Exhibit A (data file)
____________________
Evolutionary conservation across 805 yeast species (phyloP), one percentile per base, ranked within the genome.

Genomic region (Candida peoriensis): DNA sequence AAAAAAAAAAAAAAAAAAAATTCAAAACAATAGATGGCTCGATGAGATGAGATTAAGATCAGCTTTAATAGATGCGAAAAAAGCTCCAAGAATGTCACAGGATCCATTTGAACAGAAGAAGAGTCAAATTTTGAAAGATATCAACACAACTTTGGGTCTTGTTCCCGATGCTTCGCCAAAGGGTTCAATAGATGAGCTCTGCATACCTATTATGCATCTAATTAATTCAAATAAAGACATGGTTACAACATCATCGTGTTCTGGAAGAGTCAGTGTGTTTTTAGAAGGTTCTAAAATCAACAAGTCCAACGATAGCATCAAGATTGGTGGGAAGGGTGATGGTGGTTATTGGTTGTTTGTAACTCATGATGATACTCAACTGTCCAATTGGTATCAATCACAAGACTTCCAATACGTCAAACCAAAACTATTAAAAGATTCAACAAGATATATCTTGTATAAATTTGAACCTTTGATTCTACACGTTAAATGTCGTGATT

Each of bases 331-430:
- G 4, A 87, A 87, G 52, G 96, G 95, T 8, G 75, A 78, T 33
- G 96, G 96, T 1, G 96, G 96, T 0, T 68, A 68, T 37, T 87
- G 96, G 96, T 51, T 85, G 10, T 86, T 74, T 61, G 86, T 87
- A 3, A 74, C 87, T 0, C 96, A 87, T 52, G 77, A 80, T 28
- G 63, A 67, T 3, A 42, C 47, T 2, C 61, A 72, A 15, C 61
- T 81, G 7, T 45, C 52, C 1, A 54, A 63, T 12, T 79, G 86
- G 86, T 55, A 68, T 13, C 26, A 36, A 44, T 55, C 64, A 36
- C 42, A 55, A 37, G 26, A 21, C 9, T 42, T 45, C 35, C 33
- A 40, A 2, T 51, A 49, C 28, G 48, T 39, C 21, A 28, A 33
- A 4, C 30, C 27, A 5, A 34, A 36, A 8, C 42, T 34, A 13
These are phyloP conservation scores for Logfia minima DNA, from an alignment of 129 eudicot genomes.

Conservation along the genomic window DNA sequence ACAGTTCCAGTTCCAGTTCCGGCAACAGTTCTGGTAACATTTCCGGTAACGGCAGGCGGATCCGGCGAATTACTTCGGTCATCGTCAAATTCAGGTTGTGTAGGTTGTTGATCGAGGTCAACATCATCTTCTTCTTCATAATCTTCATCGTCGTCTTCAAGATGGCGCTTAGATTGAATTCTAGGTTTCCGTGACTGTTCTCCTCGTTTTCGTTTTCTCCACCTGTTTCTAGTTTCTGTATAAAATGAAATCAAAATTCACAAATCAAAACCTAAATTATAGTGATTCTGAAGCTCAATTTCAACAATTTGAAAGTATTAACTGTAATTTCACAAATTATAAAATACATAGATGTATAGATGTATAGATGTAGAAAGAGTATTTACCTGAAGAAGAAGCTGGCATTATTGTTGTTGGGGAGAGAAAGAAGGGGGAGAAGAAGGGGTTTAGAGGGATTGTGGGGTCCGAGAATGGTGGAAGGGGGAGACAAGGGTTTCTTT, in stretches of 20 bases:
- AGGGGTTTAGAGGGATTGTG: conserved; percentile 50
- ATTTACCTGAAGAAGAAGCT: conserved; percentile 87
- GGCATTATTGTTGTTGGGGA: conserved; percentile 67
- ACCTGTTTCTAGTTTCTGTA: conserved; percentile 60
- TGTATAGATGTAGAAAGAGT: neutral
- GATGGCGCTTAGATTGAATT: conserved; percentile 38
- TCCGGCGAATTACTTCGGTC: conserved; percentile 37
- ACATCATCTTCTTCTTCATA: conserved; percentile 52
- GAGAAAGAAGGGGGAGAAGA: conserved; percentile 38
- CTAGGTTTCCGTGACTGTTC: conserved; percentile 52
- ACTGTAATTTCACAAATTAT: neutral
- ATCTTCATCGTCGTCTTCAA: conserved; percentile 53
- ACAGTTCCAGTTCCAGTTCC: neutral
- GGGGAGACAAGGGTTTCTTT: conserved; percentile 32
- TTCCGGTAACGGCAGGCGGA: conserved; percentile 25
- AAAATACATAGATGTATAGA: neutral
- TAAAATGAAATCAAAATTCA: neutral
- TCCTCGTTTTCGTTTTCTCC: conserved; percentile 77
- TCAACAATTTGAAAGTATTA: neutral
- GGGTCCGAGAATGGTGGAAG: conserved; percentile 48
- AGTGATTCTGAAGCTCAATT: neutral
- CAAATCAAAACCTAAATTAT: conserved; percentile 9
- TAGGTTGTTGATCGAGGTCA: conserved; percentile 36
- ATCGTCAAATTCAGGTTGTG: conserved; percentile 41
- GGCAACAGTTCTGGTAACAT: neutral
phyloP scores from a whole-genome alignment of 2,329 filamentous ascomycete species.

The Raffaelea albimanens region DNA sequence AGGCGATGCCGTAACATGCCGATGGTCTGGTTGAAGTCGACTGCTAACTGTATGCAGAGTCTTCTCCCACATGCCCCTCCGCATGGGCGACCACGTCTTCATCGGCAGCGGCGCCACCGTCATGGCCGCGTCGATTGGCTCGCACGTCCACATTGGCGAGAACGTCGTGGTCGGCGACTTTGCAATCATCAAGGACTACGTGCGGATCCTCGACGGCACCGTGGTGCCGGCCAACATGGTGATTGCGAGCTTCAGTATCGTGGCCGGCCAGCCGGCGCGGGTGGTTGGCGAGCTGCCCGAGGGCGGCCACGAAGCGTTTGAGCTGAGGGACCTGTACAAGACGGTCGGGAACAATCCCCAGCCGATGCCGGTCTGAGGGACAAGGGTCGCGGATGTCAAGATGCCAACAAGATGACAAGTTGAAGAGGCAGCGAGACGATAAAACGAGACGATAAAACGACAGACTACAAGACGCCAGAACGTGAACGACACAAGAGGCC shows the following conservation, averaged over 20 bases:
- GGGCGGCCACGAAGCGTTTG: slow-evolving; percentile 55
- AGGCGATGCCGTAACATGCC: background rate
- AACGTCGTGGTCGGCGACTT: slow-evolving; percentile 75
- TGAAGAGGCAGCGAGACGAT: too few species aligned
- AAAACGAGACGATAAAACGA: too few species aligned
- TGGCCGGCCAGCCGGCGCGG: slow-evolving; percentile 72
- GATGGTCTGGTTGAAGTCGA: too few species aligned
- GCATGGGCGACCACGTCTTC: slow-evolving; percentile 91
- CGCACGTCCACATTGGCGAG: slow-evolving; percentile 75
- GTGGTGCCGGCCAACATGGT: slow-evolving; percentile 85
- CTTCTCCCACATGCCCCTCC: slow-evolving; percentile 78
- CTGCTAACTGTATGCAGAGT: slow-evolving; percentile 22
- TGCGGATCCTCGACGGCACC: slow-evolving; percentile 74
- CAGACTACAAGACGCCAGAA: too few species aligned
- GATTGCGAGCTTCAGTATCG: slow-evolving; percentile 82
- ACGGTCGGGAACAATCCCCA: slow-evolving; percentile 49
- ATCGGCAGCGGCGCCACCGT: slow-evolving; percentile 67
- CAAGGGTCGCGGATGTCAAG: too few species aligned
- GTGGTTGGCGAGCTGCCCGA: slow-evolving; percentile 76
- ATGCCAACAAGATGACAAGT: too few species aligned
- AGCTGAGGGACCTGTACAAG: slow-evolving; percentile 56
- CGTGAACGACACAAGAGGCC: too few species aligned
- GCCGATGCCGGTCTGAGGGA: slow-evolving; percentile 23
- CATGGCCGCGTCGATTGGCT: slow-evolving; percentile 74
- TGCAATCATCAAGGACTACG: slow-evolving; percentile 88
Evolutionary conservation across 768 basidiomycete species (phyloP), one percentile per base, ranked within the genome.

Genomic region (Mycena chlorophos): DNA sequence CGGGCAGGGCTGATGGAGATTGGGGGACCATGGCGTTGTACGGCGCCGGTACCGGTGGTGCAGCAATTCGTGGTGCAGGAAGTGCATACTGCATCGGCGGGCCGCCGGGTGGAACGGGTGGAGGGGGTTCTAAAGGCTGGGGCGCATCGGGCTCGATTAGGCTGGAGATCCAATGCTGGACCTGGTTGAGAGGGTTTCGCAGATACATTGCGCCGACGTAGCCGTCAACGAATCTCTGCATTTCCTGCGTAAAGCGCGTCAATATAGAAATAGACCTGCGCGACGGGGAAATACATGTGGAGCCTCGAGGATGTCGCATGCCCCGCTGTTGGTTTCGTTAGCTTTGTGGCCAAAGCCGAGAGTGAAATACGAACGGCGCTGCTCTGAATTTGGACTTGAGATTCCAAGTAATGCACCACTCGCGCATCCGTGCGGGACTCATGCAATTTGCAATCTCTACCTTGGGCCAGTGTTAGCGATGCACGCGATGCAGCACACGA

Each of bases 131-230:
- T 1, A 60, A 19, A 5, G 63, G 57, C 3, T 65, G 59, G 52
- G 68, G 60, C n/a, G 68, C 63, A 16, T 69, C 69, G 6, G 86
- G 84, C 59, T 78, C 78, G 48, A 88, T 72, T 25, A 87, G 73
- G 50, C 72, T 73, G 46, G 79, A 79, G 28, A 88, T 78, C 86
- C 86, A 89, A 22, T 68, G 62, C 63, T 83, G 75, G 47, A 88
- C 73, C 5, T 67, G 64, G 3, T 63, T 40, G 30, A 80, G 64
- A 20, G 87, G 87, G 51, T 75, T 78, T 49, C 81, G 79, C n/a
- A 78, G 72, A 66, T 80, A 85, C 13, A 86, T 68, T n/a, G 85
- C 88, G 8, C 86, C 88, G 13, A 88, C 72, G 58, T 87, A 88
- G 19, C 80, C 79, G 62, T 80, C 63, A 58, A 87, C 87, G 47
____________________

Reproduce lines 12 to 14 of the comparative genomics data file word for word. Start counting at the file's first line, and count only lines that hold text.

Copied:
- A 40, A 2, T 51, A 49, C 28, G 48, T 39, C 21, A 28, A 33
- A 4, C 30, C 27, A 5, A 34, A 36, A 8, C 42, T 34, A 13
These are phyloP conservation scores for Logfia minima DNA, from an alignment of 129 eudicot genomes.